2. Having always had the "traditional" kind of veggie garden, I'm always amazed at some of the different ways others grow edibles, whether in containers or in the midst of their flower borders. Just picked the first green beans and summer squash from our garden this past week--it doesn't get much fresher than right from your back yard to the table!

    1. Hi Rose, I know what you mean! Our veggie beds are utilitarian, not designed to be beautiful like so many I've seen recently. I do have a 'pot' garden this year though - took the chainsaw to some Japanese honeysuckles the Lawn Man (finally :~) ) agreed to 'let' me get rid of, covered the neighbor's marauding ivy with cardboard and mulch to kill it, and while I'm waiting to be able to plant the new area with veggies in the ground, I have green beans, chard, beets, broccoli, carrots, turnips, peppers, and herbs there in pots. Thankfully we've had so much rain I've rarely had to water them.

      We've been picking green beans for a couple weeks now - not only fresher, but oh my goodness they taste so, so much better than the ones from the store. This year I think I'll try pickling some again. I did some last year and they turned out so yummy!

  3. I really liked your post about Chicago-area Edible Garden Tour

  4. Did you get a chance to go on the tour? I'm on the board of the Forest Park Community Garden and ours was part of the tour. I worked at the garden that day but didn't see you so I guess you didn't come. But it's a cool tour you should check out next year if they do it again.

    1. I didn't go MBT - wanted to but have been laying low the past year or so, so busy and stressful taking care of George and then recovering after his passing. Hope to get back in the swing of things soon.

  5. Anonymous8:55 AM

    Gosh Linda, what a fun tour that would have been. I love how community gardening of all sorts is growing throughout the U.S., and Chicago has such a large presence with their established community gardens.~~Dee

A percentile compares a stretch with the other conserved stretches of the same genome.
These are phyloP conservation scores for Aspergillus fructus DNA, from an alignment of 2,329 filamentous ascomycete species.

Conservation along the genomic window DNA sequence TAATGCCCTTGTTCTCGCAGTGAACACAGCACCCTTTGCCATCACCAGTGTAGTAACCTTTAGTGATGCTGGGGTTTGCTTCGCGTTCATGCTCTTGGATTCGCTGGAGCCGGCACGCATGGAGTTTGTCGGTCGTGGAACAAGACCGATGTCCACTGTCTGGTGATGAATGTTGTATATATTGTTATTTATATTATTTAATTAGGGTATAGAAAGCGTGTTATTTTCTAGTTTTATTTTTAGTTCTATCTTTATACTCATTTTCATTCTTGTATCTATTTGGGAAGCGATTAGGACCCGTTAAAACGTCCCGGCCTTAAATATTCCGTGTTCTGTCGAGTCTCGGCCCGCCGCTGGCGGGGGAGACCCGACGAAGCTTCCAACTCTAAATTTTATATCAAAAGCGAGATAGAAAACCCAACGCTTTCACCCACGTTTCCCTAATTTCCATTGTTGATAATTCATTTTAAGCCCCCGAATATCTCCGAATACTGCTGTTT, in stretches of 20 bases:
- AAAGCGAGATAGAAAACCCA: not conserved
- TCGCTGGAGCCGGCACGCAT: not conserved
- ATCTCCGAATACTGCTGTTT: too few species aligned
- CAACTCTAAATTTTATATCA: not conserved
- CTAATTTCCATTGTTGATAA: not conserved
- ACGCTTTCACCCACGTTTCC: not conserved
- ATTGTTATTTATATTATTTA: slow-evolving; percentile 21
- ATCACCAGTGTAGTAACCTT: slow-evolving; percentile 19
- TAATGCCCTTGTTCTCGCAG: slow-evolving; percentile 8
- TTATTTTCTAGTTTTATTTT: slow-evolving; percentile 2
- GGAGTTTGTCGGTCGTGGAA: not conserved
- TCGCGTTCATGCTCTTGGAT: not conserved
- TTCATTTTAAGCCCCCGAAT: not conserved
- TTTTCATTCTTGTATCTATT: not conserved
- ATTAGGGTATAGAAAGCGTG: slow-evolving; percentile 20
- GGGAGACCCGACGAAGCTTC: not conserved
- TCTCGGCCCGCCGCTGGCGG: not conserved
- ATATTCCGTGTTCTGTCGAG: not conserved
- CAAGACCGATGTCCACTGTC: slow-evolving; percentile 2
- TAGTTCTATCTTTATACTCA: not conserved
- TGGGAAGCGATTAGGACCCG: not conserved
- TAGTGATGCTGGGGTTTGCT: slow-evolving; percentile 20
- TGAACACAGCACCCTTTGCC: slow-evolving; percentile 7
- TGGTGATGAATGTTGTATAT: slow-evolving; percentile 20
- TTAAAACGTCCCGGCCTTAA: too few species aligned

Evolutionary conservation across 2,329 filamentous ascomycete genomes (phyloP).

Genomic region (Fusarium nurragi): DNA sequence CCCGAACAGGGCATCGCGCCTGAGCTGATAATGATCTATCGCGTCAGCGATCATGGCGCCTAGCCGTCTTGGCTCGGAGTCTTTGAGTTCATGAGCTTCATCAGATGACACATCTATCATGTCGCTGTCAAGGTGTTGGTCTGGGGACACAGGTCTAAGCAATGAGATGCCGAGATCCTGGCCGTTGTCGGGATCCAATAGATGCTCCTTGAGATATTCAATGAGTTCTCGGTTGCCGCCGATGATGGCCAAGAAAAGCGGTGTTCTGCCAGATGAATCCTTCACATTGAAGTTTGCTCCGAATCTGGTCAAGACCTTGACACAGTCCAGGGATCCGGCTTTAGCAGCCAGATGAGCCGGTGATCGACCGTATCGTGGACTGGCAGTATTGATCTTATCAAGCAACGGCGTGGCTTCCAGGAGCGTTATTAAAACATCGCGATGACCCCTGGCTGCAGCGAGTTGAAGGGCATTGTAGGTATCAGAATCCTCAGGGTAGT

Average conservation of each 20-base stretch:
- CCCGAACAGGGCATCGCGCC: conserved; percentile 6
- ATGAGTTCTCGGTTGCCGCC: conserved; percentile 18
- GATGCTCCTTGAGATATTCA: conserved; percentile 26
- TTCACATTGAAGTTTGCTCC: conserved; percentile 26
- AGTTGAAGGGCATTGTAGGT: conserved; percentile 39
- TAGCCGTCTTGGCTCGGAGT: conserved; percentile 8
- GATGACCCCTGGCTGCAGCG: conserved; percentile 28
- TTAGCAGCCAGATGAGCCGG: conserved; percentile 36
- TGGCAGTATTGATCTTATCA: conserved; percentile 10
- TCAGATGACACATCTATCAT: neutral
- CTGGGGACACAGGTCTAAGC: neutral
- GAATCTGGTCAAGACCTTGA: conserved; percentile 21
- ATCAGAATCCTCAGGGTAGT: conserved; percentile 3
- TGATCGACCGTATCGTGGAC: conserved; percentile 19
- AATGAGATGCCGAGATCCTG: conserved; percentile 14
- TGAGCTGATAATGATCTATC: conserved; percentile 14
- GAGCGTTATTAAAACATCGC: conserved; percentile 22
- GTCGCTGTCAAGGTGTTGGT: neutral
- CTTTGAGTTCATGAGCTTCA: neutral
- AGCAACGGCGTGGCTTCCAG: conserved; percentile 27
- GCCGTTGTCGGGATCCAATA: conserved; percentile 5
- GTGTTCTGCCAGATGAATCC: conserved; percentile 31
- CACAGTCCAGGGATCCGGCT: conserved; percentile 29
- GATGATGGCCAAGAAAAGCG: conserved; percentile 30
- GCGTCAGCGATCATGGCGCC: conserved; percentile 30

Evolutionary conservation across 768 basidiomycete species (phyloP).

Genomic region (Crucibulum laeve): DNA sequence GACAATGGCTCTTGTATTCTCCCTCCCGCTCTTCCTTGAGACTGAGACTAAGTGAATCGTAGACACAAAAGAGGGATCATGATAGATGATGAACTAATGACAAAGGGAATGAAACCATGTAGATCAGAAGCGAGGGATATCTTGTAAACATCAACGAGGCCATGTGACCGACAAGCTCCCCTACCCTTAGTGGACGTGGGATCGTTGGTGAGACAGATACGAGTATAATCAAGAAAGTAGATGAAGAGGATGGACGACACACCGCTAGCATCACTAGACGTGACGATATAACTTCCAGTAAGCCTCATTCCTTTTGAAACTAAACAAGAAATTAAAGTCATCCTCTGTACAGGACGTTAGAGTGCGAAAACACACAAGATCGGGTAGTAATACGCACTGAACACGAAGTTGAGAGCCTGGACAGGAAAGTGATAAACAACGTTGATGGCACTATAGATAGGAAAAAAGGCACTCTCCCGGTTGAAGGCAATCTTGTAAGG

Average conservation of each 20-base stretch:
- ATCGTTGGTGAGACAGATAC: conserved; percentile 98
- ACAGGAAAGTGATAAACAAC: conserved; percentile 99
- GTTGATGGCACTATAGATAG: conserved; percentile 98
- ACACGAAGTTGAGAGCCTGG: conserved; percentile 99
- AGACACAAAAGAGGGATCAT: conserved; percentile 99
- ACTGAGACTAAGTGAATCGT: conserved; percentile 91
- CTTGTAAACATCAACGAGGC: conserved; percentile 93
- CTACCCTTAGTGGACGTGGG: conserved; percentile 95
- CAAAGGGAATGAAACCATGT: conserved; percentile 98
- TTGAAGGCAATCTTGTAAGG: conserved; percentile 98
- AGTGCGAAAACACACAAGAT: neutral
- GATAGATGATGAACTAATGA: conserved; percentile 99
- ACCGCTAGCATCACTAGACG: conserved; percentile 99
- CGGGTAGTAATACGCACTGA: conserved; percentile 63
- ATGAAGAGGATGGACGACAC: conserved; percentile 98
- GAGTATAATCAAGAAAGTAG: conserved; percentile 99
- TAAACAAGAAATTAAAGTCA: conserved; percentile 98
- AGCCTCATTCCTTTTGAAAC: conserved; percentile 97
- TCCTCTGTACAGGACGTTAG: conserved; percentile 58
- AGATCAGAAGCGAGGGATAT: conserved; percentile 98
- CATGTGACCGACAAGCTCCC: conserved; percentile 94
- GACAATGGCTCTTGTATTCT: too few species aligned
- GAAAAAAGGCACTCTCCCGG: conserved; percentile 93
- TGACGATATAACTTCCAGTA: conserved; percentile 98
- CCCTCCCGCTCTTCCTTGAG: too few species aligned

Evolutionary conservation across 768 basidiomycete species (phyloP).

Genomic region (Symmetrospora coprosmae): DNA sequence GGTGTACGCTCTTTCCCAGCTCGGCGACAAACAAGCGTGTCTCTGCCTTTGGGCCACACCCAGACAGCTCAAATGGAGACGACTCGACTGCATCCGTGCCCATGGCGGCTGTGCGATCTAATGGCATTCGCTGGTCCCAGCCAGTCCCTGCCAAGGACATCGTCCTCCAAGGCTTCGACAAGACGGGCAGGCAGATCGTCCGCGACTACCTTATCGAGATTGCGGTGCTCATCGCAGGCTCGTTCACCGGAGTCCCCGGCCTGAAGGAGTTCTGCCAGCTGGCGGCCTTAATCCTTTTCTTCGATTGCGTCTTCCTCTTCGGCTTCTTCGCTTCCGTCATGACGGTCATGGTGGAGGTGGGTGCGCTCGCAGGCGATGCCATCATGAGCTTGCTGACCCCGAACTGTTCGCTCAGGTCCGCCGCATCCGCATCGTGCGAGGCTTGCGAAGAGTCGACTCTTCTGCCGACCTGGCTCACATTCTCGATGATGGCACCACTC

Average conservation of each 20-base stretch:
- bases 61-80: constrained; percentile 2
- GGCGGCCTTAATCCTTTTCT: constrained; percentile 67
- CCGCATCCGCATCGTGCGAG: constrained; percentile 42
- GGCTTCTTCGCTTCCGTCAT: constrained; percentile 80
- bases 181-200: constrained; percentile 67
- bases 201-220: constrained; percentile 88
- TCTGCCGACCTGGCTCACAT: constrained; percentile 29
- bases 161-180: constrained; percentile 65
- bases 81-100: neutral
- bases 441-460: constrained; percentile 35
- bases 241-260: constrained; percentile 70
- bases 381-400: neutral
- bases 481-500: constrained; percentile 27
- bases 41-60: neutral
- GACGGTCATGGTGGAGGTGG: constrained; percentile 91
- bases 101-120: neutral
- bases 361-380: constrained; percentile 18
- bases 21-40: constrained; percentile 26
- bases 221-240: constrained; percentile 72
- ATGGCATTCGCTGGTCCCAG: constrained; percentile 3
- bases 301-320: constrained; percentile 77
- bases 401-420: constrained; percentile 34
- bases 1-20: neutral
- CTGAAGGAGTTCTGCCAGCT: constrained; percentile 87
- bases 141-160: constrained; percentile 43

6. It's sort of reassuring to find you've not been blogging for a while. If I had visited I would have known and that would have helped me feel less bad about not coming to read your posts!

    I hope life without George has settled into a new rhythm and that all is well and happy.

    I've dropped over to let you know I've opened a follow-up blog to Esther in the Garden - and thought you might like to know. I don't have time for drawing nowadays, which is a shame because I enjoyed doing the pictures. And it may take a while to get back into the swing of it too. But here's the link in case you are interested. (Which I hope you are!)

    Esther and the Time Machine

    Best wishes

    Esther Montgomery

    1. Good to hear from you Esther! Yes, it's definitely been a while since I've blogged. When I was so busy taking care of George (along with everything else!)blogging took a back seat. And since he's been gone I've gotten even busier - so hard to find the time (and the motivation) now. My gardening business has grown a great deal, and during the cold months it's nice to have a break, so . . .

      We have a new rescue pup who has helped heal our hearts. I'm sure George would approve.

      Thank you for the link to your new blog! Hope you are well.